Dreams of the World: Apsara Dancer from Siem Reap (Cambodia)


This post is the latest in the series Dreams of the World, which profiles interesting people we meet during our travels.

“It looked like a girl from the sky. The most beautiful image I had seen” said Sophea-Kagna Ieu, 47, about the first time she saw a classical Apsara ballerina delicately positioning her arms and hands.  “It was the end of the horrific Khmer Rouge regime and I was about 13. One day, on my way home from school, I saw a window lit up with that image of a girl training to become an Apsara dancer. I stopped by every day until I had the courage to ask the teacher if I could learn too”. Sophea attended the Rachma School of Dance and trained rigorously for about two decades. “Before Apsara dance came to my life I spent three years in forced labor camps weeding grass and digging a minimum of one hundred sugar cane holes a day in exchange for a bowl of rice,” recalls Sophea. “I was only a child and I did not want to live. But I was strong and I survived.” Coping with the memories of war and driven by the powerful desire to dance for the gods, as Apsara dancers have done for centuries in the Khmer tradition, Sophea’s journey continued. Taking secret French lessons at a time when learning a European language was forbidden, she eventually found her way into a dance troupe that would go to Paris to bring Apsara dancing to exiled Khmers. The troupe was lead by HRH Princess Buppha Devi, whom Sophea admires profoundly for the sheer finesse of her movements and timeless elegance of her gestures.  “When I dance I feel like the people in the public are not humans but gods. My spirit goes out to them. I feel I am dancing in front of the gods,” explains Sophea who is part of Amansara Resort’s effort to support and maintain traditional Khmer culture through a select group of artists in Siem Reap. “Amansara’s exquisite interior design and the respect that is given to every performance is in line with the celestial nature of Apsara dancing.” My dream is to continue to promote Apsara dance, to become a good teacher and to have my own school where I can pass on my knowledge to children.”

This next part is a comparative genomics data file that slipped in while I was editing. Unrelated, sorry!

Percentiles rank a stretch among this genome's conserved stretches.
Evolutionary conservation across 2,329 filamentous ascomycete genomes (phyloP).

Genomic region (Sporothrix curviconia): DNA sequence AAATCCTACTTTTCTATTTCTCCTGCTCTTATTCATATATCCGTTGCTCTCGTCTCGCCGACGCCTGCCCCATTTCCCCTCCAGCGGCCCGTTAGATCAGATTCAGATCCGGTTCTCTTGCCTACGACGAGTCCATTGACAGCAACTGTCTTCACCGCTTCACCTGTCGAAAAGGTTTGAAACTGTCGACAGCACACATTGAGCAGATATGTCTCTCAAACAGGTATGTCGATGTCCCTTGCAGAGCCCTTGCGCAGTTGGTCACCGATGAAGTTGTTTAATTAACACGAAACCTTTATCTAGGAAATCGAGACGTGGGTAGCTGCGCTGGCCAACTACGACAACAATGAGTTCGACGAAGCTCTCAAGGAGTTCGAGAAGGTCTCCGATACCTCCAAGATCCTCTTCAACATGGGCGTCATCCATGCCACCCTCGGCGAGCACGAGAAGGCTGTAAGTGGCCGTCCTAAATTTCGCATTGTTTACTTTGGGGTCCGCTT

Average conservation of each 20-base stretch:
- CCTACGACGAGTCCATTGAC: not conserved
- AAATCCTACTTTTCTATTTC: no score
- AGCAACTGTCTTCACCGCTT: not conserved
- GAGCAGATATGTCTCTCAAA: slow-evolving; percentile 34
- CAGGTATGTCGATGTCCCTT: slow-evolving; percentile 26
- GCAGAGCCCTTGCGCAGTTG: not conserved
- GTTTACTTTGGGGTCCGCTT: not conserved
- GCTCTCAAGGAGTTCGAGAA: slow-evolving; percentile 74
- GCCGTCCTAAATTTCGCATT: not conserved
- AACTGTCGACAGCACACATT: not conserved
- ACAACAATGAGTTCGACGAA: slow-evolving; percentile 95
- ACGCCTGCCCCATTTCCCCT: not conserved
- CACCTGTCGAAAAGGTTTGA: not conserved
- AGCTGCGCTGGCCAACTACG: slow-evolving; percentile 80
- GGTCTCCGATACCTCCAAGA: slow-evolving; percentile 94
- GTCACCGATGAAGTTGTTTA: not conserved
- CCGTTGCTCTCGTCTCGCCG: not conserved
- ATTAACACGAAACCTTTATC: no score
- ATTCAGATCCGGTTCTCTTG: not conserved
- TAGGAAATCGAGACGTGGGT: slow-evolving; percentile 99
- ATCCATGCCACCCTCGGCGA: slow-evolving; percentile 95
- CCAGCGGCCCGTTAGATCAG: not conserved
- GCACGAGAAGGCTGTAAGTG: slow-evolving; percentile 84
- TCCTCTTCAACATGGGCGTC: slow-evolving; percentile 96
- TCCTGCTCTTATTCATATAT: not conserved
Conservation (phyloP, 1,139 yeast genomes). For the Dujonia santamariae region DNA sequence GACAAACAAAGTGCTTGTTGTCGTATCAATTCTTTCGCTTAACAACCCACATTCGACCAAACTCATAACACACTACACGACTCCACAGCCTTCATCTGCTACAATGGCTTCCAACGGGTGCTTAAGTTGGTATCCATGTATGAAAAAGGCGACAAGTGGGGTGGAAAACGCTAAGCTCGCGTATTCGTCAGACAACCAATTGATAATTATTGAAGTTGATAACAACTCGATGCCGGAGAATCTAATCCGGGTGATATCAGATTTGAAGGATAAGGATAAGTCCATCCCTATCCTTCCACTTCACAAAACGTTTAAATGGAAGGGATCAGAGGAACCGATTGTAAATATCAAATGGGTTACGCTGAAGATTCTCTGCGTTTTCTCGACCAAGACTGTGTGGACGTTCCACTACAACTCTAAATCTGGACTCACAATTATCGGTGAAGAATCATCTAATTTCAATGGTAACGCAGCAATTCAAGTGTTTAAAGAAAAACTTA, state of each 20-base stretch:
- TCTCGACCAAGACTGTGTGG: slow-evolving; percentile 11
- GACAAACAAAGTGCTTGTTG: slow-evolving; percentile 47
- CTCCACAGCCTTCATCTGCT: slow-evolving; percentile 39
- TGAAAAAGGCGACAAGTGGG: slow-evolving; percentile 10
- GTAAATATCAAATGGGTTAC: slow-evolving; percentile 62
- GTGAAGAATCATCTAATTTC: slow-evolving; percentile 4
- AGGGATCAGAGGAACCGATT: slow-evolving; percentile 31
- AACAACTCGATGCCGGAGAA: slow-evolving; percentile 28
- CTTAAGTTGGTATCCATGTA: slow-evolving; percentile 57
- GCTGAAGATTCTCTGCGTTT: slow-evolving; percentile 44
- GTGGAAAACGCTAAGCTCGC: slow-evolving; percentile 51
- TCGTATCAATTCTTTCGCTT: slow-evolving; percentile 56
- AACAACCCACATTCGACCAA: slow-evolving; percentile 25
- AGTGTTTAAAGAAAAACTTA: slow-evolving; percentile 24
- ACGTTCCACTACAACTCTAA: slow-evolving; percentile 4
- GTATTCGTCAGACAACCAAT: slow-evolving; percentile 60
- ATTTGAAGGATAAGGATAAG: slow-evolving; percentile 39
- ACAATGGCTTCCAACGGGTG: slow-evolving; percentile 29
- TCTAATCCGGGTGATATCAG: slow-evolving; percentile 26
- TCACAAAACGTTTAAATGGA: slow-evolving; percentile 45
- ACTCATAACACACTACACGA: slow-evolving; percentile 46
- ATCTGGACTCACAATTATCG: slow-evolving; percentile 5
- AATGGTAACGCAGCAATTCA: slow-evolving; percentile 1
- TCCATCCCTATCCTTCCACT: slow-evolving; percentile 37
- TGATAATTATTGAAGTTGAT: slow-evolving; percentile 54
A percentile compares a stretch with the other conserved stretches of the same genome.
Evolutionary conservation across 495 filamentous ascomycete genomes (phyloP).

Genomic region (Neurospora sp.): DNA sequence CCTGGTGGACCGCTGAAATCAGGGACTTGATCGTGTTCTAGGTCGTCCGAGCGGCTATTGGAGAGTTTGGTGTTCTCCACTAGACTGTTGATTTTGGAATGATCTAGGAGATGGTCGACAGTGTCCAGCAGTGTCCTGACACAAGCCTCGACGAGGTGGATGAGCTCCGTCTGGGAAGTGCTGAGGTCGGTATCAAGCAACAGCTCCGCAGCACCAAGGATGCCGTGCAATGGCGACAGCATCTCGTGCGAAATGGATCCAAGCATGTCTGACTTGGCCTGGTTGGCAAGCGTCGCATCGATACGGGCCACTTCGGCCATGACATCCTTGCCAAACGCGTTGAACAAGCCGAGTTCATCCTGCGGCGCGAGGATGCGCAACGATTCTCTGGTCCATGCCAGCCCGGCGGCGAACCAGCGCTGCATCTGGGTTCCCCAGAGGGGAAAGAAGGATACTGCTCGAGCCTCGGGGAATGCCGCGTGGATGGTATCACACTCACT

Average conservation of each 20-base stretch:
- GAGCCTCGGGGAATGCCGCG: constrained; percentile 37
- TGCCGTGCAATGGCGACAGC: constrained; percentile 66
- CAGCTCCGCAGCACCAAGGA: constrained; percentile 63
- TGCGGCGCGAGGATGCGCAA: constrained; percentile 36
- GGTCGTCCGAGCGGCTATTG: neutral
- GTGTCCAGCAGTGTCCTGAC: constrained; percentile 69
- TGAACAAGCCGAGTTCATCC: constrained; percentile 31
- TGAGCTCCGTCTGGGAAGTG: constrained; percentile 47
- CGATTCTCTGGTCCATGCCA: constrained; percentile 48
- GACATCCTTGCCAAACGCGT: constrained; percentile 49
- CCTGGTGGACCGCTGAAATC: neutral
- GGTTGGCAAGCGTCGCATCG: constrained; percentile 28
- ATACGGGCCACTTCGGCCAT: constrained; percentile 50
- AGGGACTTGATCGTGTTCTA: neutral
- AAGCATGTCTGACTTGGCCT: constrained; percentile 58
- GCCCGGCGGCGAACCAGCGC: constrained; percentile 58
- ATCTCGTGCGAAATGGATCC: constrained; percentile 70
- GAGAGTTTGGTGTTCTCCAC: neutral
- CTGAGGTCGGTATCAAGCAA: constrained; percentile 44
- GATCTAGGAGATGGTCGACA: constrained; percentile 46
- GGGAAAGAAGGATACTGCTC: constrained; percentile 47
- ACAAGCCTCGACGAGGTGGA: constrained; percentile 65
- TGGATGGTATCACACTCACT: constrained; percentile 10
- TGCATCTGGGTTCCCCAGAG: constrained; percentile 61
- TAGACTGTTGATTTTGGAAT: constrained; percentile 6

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Human Journey

Meet the Author
Award-winning photographer, journalist, and author Kike Calvo (pronounced key-keh) specializes in culture and environment. He has been on assignment in more than 90 countries, working on stories ranging from belugas in the Arctic to traditional Hmong costumes in Laos. Kike is pioneering in using small unmanned aerial systems to produce aerial photography as art, and as a tool for research and conservation. He is also known for his iconic photographic project, World of Dances, on the intersection of dance, nature, and architecture. His work has been published in National Geographic, New York Times, Time, The Wall Street Journal, The Washington Post, New York Magazine, Rolling Stone, and Vanity Fair, among others. Kike teaches photography workshops and has been a guest lecturer at leading institutions like the School of Visual Arts and Yale University. He is a regular contributor to National Geographic blog Voices. He has authored nine books, including Drones for Conservation; So You Want to Create Maps Using Drones?; Staten Island: A Visual Journey to the Lighthouse at the End of the World; and Habitats, with forewords by David Doubilet and Jean-Michel Cousteau. Kike’s images have been exhibited around the world, and are represented by the National Geographic Image Collection. Kike was born in Spain and is based in New York. When he is not on assignment, he is making gazpacho following his grandmother’s Andalusian recipe. You can travel to Colombia with Kike: www.colombiaphotoexpeditions.com